Why Do We Acclimate Our Aquarium Fish?
Fish are hypersensitive to their surroundings and need to be gently introduced to their new home. If you bring your fish home and plop him directly into this new tank without acclimating him properly, he may experience any number of stressors causing severe trauma or even shock-induced death. It’s vital to check the basic parameters including temperature and pH before adding fish to their new aquarium.
Where to Begin the Acclimation Process
There are a few different situations you may find yourself in. You might have set up an aquarium weeks ago and cycled it to prepare for your new fish. You may have a community tank already and have decided to quarantine your new fish for the suggested 4 week period before adding him to the group or you may have decided to do full 100% water changes and are setting up your aquarium just before the acclimation process. If you are setting up a new aquarium, it is suggested that you do it 24 hours prior to acclimating your new fish to allow for off-gassing.
The first step in the acclimation process is to test the water parameters in your fish’s bag or cup. Check and record the temperature and pH. You may also want to check for ammonia,nitrite, nitrate, GH and KH so you know what you’re starting with. After all, once you toss that old water, you will never get that information back. Temperature and pH, however, are the most critical. Test and record the temperature of the new tank. If the temperature in the bag varies from that in the tank, even by just a few degrees, you will want to float the bag (or betta cup) in the aquarium until the temperatures match. Before you float the betta fish container, test the bag/cup water’s pH level to determine if it is different from your aquarium’s pH.
Bettas prefer soft water with an ideal pH between 6.0 – 7.0; however, they can adjust to a range of pH levels so long as they are consistent and not rising or falling quickly. If you find that your tank’s pH is different from the bag water, I suggest you take more time acclimating the fish rather then altering the pH with chemicals like pH UP or pH DOWN. Those chemicals tend to make quick drastic changes in the pH only to have them quickly and drastically revert back to where they were. Remember, those rapid fluctuations are more dangerous than a stable pH outside of the ideal range. To bring the pH levels closer, add a small amount of aquarium water to the bag/cup water every 5 to 10 minutes. If you are floating a standard betta cup like the one shown in our photo, adding just a couple of tablespoons of aquarium water through the hole in the lid throughout the acclimation process will help slowly adjust the pH level.
Floating the Bag or Cup
Once you have your parameters checked and your water conditioned you are ready to float the bag or cup. If the bag and tank water parameters were already very close then usually 15 – 20 minutes will be sufficient. If the parameters differed, then longer may be necessary. If the pH or other parameters were off then I suggest taking more time to acclimate your betta – up to an hour or more. When the time is up you can slowly release the fish trying to avoid adding dirty bag water to the tank.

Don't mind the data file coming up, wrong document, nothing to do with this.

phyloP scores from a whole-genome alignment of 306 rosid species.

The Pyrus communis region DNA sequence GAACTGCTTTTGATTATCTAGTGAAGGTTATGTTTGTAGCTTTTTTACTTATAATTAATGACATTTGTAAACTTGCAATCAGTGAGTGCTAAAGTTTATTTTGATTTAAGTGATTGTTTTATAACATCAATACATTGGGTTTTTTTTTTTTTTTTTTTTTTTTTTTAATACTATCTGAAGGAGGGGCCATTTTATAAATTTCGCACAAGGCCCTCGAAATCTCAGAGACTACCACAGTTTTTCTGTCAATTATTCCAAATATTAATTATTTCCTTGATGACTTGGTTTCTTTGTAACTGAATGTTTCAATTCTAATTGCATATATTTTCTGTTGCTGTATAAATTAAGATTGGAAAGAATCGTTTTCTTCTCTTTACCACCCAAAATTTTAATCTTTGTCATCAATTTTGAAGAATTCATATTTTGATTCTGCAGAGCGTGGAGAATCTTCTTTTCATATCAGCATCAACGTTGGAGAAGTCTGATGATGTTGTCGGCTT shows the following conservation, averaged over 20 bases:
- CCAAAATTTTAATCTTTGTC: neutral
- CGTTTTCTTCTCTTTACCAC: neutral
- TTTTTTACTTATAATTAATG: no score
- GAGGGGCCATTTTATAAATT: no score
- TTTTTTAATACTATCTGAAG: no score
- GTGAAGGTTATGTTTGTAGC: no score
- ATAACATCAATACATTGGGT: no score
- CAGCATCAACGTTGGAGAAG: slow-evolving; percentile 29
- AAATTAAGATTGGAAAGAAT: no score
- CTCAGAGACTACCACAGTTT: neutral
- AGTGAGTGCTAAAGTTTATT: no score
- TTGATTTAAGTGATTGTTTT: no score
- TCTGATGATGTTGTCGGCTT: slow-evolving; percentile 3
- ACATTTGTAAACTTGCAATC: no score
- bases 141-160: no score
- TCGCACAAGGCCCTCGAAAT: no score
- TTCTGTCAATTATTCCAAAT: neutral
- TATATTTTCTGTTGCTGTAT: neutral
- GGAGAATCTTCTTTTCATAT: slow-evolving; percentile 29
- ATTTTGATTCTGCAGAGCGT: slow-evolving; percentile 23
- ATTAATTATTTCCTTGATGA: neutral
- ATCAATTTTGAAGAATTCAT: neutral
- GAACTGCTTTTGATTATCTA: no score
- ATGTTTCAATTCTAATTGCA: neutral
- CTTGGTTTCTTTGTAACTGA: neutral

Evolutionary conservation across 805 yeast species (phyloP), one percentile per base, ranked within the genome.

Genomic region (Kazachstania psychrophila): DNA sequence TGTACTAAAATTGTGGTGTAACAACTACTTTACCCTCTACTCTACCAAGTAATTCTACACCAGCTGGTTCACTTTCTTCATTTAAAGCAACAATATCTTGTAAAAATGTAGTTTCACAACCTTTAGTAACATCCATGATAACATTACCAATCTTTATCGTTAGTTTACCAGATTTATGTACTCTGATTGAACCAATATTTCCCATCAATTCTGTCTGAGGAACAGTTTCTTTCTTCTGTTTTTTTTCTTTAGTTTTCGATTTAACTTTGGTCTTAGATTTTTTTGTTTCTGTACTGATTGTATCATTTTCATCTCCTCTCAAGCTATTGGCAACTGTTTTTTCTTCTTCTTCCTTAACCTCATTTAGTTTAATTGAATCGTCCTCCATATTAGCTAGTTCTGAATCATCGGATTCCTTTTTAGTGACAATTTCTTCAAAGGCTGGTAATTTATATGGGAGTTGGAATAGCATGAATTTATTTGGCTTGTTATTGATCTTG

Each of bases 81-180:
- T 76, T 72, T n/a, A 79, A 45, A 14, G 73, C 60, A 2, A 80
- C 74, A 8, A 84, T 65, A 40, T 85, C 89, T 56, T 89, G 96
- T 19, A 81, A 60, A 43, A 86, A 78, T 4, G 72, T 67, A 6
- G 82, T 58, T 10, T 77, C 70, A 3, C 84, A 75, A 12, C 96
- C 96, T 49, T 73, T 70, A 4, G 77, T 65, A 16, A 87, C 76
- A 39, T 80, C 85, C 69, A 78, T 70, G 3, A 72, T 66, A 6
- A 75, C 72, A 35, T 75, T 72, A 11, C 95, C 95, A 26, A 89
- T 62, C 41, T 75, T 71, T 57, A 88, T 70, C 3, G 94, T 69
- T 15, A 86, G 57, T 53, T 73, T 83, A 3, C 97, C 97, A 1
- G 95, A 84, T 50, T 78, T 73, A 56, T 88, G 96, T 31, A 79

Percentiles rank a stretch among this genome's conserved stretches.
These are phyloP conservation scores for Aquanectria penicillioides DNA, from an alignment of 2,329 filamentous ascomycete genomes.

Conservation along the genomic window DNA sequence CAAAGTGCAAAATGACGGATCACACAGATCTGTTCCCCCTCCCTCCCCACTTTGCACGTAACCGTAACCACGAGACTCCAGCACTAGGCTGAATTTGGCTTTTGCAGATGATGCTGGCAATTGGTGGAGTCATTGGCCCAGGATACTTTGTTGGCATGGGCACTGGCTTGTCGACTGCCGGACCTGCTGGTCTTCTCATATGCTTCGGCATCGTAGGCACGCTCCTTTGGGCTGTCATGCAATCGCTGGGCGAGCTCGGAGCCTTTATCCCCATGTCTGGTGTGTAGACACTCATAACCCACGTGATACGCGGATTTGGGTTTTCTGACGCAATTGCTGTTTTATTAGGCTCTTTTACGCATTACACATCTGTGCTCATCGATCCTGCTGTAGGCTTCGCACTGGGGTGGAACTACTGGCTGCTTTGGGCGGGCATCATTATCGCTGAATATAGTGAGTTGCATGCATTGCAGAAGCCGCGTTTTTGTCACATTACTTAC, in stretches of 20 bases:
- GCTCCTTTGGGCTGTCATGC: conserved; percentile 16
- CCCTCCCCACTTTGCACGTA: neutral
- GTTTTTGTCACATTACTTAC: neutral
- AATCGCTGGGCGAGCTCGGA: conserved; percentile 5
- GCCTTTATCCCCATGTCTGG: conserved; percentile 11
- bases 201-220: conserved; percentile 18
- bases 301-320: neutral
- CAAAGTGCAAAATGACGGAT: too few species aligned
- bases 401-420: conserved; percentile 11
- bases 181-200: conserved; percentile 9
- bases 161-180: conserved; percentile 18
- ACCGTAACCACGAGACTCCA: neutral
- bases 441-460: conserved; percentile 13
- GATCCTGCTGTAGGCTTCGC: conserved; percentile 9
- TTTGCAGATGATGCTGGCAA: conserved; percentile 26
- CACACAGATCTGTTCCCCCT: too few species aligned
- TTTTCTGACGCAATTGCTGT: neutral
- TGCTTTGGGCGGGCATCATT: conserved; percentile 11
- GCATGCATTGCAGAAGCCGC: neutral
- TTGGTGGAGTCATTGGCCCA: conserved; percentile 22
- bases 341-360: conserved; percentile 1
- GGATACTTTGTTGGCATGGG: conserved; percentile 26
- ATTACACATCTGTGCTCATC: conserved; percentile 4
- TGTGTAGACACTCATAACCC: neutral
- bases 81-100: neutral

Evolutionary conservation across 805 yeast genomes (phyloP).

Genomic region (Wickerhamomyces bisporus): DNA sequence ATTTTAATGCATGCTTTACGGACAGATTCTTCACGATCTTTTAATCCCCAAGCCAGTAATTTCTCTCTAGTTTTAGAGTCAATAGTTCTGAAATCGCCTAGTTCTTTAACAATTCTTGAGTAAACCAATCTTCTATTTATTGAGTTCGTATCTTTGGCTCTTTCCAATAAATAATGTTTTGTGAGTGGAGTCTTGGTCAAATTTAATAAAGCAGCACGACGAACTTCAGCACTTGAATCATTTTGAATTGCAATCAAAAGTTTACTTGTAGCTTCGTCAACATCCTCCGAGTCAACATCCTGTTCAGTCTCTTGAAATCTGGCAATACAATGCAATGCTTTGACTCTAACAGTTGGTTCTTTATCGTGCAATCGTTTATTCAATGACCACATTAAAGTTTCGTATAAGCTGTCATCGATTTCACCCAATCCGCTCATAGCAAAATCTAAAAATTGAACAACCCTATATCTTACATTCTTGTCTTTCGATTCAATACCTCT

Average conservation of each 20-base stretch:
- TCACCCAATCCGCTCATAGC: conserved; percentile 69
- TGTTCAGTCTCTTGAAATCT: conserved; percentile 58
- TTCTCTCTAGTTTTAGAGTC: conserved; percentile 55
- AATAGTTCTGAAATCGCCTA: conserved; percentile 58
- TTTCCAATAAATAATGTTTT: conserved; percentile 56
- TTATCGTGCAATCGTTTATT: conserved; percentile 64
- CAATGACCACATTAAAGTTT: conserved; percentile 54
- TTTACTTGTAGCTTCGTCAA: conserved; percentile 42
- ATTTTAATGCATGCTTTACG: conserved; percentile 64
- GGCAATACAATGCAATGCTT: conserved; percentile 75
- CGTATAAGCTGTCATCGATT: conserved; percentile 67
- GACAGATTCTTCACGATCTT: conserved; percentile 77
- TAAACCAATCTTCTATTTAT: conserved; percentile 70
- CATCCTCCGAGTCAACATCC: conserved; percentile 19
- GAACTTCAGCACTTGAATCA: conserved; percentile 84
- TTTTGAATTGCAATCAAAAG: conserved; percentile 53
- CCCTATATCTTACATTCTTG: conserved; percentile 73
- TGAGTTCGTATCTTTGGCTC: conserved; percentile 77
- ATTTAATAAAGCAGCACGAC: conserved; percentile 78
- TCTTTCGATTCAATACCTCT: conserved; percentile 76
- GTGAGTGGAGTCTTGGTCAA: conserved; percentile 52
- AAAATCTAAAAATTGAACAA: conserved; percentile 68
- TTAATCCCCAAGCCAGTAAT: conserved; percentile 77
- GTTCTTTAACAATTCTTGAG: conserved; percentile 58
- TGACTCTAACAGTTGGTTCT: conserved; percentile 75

Acclimation is Stressful
Remember, the acclimation process can be pretty stressful for even the hardiest of fish. Even stretching the process to an hour or two doesn’t really give the fish enough time to adjust properly. Be vigilant of your new fish and keep an eye out for signs of stress or disease, especially in the first two weeks after acclimation.
This is just one method for fish acclimation. If you have another, feel free to write in and we’ll share it with our readers.
The Drip Acclimation Method
Another popular fish acclimation method is the drip method, which utilizes two containers and a piece of airline tubing. This method is popular with fish keepers who keep more fragile species and is great for bettas too as it acclimates fish slowly and safely.
First you will need your aquarium and the container your fish is in (bag, cup, tupperware, etc) close by each other. You will be slowly adding water from your aquarium into your fish’s container so make sure there is plenty of room to add more water; at least the same amount of room left as there is water in the cup already.
Take a piece of airline tubing (the same plastic tube you attach to your airstone if you have one) that is long enough to reach from your aquarium to the container your betta is in. Tie a tight knot anywhere in the middle of the tube. Secure one end in the aquarium. Create a light suction on the other end so that the water slowly begins moving from the aquarium through the tube.
If sucking on the end of airline tube grosses you out (particularly if it has been in an aquarium before) you can make a tight fist around the end of the tube and suck through your hand. It takes very little effort to get the water flowing.
Put the other end of the tube in the betta cup or bag. The water should drip slowly, at the rate of about one drop per second. If it is coming out too fast tie one or two more tight knots in the tube to adjust the flow rate.
Remember, you have created a siphon which is being fed by gravity. If your betta bag/cup sits higher than the surface of the water in your aquarium, the water will not flow.
Take as much time as necessary to match the betta’s water with the new aquarium water. You typically want at least 50% of the water in the betta cup to be from the aquarium.
Keep an eye on the water flow with this method so that you don’t overfill the betta cup.